BURKE, Virginia, U.S.A. — So, it’s a week before school starts and you know what’s coming. Yes, your mom comes into the room and tells you that it’s time to go and buy school supplies. Most of the stuff is common sense, but somehow there are always those people who never quite remember what they need for their classes.
First off, you will probably need a binder and a spiral notebook for each class, or if you’re more of a loose-leaf type person, get one of those 250 page packs of paper. Most teachers will also ask for you to have dividers in your binders, so be sure to pick up a few packs of sturdy ones.
Next up, pens and pencils. Some teachers will only let you use blue ink, some only black. So the best idea is to get one pack of each.
Don’t splurge and get that wicked cool red/black/green/stylus pen that costs $25 – you’ll lose it within the first week. There are always people who won’t have a pen, and they’ll always come to whomever they see with a working one and ask for one. For this reason, always have several extras on hand.
Your math teacher will probably only let you use pencils in class, so get a dozen or so pencils. If you go for mechanical ones, get some extra lead. If not, then you might want go get a mini pencil sharpener, because you don’t want your teacher yelling at you for needing to get up in the middle of class because your pencil broke.
It’s usually a good idea to get your basic art supplies. One of the most useful things is a small pair of scissors. As you probably know, most teachers have those horrible safety scissors that couldn’t cut tissue paper. Then you’ll want to buy a 24-pack of colored pencils, because for some reason kids get a rush out of stealing a teacher’s pencils for no particular reason. You’ll probably find that markers will come in handy too, because the markers in the classroom supply are usually all dried out and don’t work.
Since the boxes that colored pencils and markers never last very long, you should bring a couple of rubber bands to keep from getting them all over the bottom of your backpack.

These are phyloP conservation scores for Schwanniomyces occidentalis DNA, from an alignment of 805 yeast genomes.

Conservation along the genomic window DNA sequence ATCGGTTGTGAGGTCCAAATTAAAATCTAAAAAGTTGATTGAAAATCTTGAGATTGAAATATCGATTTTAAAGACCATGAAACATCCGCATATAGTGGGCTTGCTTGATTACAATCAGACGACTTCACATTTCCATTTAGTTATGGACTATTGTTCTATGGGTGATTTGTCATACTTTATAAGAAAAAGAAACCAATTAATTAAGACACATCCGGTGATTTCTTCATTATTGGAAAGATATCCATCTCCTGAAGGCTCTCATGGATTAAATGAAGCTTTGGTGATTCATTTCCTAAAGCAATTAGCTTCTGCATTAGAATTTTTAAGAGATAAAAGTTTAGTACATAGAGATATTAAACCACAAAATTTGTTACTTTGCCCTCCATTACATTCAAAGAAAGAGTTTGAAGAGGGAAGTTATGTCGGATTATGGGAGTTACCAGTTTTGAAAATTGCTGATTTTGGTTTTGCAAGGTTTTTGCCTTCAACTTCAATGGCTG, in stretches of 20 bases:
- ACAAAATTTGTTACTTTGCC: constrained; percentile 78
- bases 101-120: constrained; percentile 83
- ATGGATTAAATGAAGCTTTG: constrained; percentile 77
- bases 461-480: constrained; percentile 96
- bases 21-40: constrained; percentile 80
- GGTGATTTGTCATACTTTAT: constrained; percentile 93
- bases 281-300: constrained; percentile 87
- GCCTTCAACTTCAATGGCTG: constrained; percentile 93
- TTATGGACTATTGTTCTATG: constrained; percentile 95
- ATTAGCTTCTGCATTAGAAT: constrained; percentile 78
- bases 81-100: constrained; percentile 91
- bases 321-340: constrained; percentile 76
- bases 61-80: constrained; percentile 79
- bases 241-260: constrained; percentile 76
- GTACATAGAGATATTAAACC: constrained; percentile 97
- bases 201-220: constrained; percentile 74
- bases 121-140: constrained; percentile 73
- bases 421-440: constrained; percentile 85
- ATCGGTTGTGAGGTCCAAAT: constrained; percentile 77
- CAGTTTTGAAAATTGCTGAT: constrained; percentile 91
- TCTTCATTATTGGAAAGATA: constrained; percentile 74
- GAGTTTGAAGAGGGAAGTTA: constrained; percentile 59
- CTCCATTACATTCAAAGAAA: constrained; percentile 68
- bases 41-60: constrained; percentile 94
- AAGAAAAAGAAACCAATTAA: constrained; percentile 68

Most of the needed supplies are the same for most classes, with math being the exception. You’ll probably need to get a decent calculator, not a cheap dollar store one that’s going to break the first time you drop it.
You’ll also probably be required to have your own graphing paper. A very useful tool to have is a ruler, because the ones that the teachers have are always dented. Once again, don’t get a cheap one, because it will break and you’ll have useless plastic shards all over the place.
If you want to buy those stretchy book covers, be warned: they don’t really protect your books and there will be holes in the corners of them by the end of the year. Also, they don’t work on paperback books. One kind that I found very useful for covering my books last year were the ones that had adhesive on one side, and could come off when it’s time to turn your books in. These come in rolls that will cover at least two books, sometimes more, for only a dollar or so.
However, some teachers don’t like it when you use these, so you might have to go for the good old paper back ones.
Last, and most certainly not least, you’ll need a good backpack. Most schools will let you carry around your backpack, so you’ll sometimes find yourself with all of your books for every class while going from class to class.
Keep in mind, books and binders can weigh a lot, so don’t buy a cheap $10 backpack that will get a hole in the bottom after the first week of school. Also remember that a lot of pockets aren’t necessarily a good thing. The more little pockets you have, the more time you’ll spend looking for that eraser that you threw in while trying to pack up your stuff when the bell rang.
A good backpack usually has two main pockets and maybe two or three smaller ones on the front. When you pick out your backpack, make sure that it has nice, padded straps that won’t wear away. Also, if you’re planning on hanging your bag in your locker, it’ll need a good hand strap…thingy.
I’ve found that L.L. Bean makes nice, colorful, sturdy backpacks. One good thing about them is that you can order them from a catalog, making sure that you get what you want. Or, if you happen to live near an outlet, you can get a $70 backpack on sale for about $20.
Sometimes you’ll get a teacher that has really weird supplies that they want you to get, but the basic ones that I mentioned should get you through school until you have time to go out and buy the extraneous things that your teachers require.
Stacey Garrett is a Reporter for Youth Journalism International.